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Columbia confronts the legacy of Sharp End, the black business district wiped away by urban renewal.
With each new story, Jim Whitt uncovered a sense of the place he was learning to call home. The Columbia transplant, who moved here with his family in 2001, heard them on Sunday mornings at Second Missionary Baptist Church.
Whitt heard Deacon Larry Monroe talk often of a once-thriving black business district in Columbia known as Sharp End. It didn’t matter that more than 40 years had passed since the place had been marked on a map. Monroe was an affectionate and veracious storyteller who enlivened Whitt’s imagination with details of ordinary people and everyday activities.
But these weren’t merely nostalgic remembrances. Underneath this world, rich in personality and community, were deep wounds that cast a spotlight on the black community’s complicated relationship with the city that was their home.
One of the first black businessmen to leave his mark on Columbia was John Lange Sr., a 37-year-old free man whose family remained the property of MU president James Shannon. In 1851, with Shannon’s support, Lange opened a butcher shop at the corner of Fourth and Cherry streets. This operation, said to be the only meat market in the area for many years, prospered and allowed him to relocate and expand his business.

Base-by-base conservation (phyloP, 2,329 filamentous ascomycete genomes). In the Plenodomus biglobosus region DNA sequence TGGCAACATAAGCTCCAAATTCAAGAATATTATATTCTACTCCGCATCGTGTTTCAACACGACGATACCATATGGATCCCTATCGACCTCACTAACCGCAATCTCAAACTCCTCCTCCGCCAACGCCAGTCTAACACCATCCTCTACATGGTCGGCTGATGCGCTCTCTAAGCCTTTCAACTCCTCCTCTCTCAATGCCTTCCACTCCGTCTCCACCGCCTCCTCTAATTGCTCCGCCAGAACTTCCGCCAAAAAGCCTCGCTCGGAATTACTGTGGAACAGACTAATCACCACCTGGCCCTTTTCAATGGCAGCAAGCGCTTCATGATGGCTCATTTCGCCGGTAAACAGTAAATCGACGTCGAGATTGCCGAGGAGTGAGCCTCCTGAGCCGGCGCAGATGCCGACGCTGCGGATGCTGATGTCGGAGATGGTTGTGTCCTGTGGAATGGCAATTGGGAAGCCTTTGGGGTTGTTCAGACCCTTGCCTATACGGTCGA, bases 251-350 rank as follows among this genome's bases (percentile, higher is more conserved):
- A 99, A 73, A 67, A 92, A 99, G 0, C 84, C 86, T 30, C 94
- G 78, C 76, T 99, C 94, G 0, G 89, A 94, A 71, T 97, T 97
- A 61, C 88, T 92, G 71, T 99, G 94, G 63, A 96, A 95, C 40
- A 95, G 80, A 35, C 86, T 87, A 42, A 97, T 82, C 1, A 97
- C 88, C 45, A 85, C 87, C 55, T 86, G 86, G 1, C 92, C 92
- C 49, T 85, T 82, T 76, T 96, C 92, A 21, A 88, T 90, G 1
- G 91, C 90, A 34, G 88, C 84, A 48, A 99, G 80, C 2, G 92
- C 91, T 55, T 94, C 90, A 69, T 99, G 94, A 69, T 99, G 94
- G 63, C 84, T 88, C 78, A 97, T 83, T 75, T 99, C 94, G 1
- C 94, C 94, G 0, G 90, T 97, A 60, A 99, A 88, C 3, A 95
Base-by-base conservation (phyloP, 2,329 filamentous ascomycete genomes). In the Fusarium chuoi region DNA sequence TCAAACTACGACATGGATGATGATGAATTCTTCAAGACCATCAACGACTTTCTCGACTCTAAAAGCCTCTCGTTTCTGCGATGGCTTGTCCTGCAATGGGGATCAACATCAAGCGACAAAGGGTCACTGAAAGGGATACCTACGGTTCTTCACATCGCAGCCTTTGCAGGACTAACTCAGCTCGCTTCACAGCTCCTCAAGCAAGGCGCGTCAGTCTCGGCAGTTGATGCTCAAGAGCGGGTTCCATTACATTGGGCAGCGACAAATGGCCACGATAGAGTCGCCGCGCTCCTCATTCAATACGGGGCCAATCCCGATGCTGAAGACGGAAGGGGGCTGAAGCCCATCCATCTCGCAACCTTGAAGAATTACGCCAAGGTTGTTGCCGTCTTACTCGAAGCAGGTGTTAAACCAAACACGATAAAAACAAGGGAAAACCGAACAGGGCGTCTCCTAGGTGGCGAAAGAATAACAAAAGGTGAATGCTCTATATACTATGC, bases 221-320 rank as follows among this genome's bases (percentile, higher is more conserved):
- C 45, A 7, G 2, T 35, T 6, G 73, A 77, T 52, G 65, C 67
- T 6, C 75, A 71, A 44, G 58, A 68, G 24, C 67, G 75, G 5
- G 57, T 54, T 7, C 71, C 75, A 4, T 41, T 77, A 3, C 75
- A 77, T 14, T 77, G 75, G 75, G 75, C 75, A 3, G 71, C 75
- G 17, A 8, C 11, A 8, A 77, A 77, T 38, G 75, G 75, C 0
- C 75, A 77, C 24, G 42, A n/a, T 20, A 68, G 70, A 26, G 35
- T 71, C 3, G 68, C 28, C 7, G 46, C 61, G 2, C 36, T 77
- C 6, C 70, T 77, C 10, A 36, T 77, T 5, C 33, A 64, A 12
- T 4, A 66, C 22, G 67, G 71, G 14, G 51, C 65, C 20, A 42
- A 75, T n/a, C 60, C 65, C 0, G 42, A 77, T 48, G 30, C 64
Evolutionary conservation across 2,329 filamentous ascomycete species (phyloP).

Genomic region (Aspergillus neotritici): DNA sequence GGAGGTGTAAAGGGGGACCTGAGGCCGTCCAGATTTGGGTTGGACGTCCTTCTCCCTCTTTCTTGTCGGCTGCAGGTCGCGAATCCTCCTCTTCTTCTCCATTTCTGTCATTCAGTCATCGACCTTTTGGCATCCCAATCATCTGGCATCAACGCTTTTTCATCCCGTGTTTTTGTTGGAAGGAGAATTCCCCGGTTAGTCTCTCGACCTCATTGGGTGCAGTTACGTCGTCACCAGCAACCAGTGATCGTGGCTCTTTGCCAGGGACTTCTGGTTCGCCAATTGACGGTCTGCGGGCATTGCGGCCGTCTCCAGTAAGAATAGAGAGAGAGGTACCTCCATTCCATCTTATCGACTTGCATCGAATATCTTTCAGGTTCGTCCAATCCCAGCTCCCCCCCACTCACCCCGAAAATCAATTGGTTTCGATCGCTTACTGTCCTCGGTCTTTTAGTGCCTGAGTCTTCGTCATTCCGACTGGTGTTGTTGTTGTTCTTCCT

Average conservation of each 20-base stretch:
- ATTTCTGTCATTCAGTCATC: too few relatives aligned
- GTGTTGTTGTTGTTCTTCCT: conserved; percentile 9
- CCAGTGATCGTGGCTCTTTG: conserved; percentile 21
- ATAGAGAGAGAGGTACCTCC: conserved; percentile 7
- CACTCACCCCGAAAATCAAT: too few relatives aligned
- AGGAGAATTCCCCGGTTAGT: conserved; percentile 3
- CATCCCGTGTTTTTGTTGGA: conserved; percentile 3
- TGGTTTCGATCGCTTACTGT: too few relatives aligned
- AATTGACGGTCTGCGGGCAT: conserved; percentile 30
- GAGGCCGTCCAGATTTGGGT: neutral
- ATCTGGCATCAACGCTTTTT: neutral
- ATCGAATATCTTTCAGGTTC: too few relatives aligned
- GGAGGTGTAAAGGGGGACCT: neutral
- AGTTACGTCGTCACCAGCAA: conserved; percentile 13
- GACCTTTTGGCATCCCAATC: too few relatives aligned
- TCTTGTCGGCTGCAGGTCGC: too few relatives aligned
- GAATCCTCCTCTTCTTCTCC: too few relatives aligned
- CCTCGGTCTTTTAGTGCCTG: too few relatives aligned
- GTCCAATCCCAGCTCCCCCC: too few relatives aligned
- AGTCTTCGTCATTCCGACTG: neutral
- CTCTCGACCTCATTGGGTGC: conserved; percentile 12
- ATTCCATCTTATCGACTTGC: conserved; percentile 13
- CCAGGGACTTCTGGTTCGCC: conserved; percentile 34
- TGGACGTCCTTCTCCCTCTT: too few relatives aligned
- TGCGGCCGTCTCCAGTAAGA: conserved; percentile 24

By the 1870s, Lange and fellow black entrepreneurs Gilbert Akers and Beverly Chapman owned most of the property north of Broadway between Providence Road and Fifth Street. The seeds of Sharp End would take root in this low-lying, swampy land near Flat Branch Creek.
Although the name has an uncertain origin, Sharp End’s value to the black community became clear as the new century brought increased segregation to Columbia. A restaurant, a pool hall, and a barbershop were some of the earliest businesses to emerge on Walnut Street, and the number and diversity of businesses only expanded with each passing decade.
Ed Tibbs’ father was one of the scrappy entrepreneurs who gave Sharp End its texture. Between 1930 and 1960, Tibbs’ father, who shared his name with his son, owned or operated a range of businesses, including Kingfish Smoke Shop and Shoe Shining, Central Marketing, Green Tree Tavern, T&T Smoke Shop, and Deluxe Billiards & Pool. He also booked many of the acts for McKinney Hall, a popular spot for budding black musicians like Ella Fitzgerald, Dizzy Gillespie, and Billie Holiday.